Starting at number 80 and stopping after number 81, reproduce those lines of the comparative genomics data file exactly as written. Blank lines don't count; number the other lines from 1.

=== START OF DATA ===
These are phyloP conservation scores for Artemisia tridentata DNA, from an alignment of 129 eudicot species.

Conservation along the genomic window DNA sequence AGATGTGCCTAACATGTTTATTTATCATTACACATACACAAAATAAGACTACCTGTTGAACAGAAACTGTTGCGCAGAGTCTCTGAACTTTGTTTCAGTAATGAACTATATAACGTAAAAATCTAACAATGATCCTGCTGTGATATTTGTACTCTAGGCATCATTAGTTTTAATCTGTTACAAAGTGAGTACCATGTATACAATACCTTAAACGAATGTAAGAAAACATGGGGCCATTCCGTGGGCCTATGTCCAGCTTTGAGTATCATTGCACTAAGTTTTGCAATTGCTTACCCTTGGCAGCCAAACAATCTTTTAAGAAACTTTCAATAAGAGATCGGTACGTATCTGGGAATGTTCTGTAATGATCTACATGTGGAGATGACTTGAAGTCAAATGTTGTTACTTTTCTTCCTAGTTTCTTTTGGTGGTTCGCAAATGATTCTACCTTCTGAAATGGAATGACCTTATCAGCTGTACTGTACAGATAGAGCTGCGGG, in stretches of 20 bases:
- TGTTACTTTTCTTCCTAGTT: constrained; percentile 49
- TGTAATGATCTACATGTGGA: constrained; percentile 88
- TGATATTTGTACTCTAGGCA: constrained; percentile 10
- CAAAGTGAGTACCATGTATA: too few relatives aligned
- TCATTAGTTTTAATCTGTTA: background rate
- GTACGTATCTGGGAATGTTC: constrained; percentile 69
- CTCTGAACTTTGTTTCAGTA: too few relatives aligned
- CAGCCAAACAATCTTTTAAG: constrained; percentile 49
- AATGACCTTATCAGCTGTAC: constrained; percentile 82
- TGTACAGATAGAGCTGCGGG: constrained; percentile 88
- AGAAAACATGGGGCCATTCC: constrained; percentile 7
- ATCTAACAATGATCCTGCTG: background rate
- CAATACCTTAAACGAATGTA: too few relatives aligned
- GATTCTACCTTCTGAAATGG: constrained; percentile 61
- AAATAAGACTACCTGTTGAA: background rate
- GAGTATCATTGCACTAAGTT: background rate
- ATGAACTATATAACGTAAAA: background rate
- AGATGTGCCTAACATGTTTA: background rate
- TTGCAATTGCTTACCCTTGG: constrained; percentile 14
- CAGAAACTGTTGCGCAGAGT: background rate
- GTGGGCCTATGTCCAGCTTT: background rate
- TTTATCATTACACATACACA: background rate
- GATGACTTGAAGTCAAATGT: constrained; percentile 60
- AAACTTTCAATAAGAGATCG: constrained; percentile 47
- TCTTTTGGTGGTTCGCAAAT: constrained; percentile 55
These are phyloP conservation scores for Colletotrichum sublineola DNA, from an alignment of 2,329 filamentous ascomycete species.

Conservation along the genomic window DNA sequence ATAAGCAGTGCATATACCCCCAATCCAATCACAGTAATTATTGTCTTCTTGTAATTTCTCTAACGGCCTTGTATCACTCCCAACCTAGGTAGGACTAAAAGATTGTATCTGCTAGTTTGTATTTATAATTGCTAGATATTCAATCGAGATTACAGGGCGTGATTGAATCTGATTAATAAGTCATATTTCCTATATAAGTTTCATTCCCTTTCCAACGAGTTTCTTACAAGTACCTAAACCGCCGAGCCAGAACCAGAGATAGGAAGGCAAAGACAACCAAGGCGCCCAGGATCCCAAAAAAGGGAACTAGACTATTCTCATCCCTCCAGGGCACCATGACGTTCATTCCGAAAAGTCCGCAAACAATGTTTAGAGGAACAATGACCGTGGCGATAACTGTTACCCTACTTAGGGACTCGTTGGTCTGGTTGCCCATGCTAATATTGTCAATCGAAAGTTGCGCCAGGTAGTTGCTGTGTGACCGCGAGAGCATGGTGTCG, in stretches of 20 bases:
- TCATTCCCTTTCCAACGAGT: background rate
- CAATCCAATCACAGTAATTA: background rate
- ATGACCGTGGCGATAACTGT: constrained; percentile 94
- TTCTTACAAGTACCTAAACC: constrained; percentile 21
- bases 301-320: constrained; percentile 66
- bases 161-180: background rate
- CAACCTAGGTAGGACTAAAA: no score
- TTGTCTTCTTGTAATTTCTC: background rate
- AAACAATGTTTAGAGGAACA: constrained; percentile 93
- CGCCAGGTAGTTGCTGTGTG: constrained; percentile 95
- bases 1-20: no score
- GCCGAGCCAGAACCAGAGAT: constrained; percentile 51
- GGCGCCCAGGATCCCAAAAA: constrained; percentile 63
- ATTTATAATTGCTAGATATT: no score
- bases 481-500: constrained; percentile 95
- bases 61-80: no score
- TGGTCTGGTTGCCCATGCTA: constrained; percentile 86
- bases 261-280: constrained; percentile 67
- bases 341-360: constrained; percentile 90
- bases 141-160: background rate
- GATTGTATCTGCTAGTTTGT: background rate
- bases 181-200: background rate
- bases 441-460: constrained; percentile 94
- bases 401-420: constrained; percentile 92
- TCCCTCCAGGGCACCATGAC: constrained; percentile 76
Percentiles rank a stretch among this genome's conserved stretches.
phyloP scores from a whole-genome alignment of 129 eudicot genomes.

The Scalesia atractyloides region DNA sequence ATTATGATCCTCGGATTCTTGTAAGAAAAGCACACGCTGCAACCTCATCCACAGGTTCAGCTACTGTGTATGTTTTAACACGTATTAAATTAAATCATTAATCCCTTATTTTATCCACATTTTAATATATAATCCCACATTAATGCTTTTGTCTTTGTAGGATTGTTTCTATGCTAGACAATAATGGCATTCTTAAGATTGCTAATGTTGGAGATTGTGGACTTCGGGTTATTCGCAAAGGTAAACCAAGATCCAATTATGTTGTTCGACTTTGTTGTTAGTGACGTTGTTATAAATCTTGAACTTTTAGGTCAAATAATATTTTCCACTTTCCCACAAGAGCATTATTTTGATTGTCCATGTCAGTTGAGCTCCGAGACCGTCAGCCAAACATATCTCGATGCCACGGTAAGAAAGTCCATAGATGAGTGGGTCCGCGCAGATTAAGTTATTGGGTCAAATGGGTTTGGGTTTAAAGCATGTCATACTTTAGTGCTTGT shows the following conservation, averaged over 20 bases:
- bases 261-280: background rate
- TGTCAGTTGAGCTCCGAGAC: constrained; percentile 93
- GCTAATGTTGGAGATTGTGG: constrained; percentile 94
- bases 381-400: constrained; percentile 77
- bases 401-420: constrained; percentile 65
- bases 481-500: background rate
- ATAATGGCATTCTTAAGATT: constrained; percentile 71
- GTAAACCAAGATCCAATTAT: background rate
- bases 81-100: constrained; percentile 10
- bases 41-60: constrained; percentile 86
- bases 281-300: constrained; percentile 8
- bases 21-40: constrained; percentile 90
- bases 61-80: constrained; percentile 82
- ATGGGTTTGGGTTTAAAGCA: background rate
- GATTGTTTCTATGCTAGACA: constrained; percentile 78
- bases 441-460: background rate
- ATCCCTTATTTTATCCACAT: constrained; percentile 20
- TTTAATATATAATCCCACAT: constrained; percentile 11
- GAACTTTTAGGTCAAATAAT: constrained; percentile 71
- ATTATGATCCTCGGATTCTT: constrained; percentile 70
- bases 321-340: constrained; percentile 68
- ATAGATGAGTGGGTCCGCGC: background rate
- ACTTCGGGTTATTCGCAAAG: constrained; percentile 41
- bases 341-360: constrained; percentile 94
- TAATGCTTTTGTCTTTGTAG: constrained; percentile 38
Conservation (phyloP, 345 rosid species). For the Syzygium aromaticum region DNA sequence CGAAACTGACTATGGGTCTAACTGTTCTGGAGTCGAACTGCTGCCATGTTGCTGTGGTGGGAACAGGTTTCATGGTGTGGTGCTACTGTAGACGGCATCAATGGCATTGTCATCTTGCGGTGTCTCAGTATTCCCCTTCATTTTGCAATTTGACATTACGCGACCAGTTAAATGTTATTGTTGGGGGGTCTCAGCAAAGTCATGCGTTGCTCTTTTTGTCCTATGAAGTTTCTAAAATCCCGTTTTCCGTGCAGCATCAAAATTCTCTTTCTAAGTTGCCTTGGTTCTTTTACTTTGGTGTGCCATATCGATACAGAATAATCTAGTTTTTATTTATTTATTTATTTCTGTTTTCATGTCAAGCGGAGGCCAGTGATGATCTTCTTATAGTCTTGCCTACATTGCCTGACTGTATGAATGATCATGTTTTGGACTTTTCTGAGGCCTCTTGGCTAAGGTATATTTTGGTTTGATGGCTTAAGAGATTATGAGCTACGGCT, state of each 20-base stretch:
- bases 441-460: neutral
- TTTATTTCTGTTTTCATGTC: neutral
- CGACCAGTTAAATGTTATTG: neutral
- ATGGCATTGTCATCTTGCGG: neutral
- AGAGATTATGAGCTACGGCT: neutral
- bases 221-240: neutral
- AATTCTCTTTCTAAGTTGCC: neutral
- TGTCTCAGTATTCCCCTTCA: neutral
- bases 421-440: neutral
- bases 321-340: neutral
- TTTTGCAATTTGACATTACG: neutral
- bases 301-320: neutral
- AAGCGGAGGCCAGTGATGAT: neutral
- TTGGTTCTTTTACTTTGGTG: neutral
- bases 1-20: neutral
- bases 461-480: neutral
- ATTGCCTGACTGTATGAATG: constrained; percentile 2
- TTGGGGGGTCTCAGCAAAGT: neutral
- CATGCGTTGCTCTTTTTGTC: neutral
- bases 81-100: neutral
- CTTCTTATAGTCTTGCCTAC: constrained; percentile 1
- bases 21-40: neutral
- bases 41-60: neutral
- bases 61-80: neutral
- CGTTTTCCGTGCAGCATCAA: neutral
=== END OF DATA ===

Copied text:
- ACTTCGGGTTATTCGCAAAG: constrained; percentile 41
- bases 341-360: constrained; percentile 94